• Calming corners & flexible seating: More and more teachers are incorporating calming corners in their rooms to allow students a space to go if they need a moment to come back to being online. Flexible seating can also provide a comfortable space for students to get what they need physically, while engaging in the learning environment.  
  • Morning meetings: Starting class with a group discussion can be a great way to build community and give students a safe space to address or share what they bring into the classroom, address the needs they bring to the table and prepare to engage in their education. Morning meetings also allow classrooms to create a shared vision of the learning environment.                                                                    
  • Time-In: This is the idea that, when a student is offline or needs redirection, the teacher provides more time with the student, instead of time away from the student. Counter to this is asking an administrator or counselor to deal with an offline student. It may de-escalate the situation, but it takes away from the relationship between the student and the teacher. Often, the de-escalation and trust building ends up happening between the counselor or administrator and the student. Therefore, the teacher and student may still have a strained relationship. Instead, a counselor or administrator is utilized to support the rest of the class, while allowing the teacher to work directly with the offline student requiring more attention.


In addition to the things we can add to our classrooms to increase felt safety, we have learned that there are some practices we can decrease because they can trigger trauma reactions and decrease felt safety:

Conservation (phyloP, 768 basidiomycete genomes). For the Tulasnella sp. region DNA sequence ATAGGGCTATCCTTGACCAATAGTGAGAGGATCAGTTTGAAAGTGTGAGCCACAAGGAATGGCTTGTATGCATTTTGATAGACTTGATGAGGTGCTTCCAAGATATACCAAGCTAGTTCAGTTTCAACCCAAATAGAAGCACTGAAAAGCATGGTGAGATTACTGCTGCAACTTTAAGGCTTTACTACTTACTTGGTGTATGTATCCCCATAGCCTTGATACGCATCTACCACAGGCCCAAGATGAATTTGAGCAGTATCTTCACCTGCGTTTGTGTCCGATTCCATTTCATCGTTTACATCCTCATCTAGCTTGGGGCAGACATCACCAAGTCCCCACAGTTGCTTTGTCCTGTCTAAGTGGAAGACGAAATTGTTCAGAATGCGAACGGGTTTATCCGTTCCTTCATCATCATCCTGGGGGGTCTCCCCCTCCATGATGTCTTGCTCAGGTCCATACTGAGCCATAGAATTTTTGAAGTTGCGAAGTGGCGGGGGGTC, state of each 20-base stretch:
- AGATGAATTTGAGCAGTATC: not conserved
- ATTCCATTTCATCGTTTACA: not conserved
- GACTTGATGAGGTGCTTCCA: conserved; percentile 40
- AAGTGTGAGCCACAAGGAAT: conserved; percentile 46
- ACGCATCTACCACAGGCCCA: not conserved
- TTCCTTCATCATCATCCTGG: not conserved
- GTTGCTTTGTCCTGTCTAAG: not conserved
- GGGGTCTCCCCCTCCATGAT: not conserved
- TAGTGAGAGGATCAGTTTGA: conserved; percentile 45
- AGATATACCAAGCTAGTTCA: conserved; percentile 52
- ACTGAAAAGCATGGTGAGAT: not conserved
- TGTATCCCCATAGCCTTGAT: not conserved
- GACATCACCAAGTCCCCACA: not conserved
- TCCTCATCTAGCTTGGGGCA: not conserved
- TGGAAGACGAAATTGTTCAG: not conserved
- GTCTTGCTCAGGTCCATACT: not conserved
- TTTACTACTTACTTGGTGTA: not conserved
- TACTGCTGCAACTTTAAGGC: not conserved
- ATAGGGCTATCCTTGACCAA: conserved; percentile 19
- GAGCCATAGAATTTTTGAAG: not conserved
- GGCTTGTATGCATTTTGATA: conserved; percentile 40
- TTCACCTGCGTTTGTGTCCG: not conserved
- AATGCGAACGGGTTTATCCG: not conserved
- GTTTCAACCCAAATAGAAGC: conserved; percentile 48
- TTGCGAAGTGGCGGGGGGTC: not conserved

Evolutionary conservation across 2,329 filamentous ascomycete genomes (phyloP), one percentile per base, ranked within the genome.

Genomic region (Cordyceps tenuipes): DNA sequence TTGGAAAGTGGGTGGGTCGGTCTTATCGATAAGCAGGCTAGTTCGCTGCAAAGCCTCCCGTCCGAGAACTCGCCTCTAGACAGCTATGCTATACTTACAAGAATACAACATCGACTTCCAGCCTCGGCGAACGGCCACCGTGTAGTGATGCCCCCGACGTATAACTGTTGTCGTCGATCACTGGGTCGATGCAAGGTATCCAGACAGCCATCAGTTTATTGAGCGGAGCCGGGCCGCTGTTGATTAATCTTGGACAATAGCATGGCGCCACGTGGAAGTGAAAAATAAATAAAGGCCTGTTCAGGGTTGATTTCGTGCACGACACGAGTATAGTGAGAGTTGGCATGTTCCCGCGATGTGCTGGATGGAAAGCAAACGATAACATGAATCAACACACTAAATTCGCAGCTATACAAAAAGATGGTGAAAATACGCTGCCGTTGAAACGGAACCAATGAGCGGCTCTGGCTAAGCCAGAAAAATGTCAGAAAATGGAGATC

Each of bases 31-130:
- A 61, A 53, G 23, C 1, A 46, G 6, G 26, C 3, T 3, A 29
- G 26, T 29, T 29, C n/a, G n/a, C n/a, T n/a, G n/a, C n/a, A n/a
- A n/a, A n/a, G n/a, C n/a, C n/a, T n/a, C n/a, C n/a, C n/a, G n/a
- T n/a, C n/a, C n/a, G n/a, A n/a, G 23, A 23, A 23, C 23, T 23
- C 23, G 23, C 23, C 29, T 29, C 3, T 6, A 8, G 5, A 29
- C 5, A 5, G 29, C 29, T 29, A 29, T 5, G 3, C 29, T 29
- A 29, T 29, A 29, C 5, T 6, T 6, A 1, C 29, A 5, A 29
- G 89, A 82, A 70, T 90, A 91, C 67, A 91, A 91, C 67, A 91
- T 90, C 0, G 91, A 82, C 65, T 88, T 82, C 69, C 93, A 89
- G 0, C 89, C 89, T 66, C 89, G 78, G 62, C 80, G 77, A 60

• Arguments or power struggles: Many times, students who are argumentative or challenging to authority are functioning with an offline brain at that moment. That means that the student is using packaged or go-to responses or behaviors, rather than using logic and reasoning. If the teacher engages in that interaction or becomes offline also, the student will most likely increase the fight or flight response while  the offline brain is in control. It is best to stay calm and help guide the student to felt safety and body regulation before trying to reason. That doesn’t mean that the student doesn’t receive a consequence for his/her actions. Rather, it just means that addressing consequences while the student is offline will not yield the intended results and could wait until they are mentally prepared to engage in reflection and rational discussion. 

  • Public behavior charts: These can cause humiliation for a student especially if the student experiences offline behaviors due to trauma or stress.  

  • Time-out: As discussed in the time-in section, it is best for offline students and other students in the classroom to see the teacher calmly, competently, and confidently address offline behaviors. That allows the other students to see that body regulation is something that all students are learning, and we address it just as we would an academic struggle. The only caveat here is that time-outs, or leaving the room, may be what a student needs to come back online and regroup. That is different than using removal from the classroom in a disciplinary or punitive way.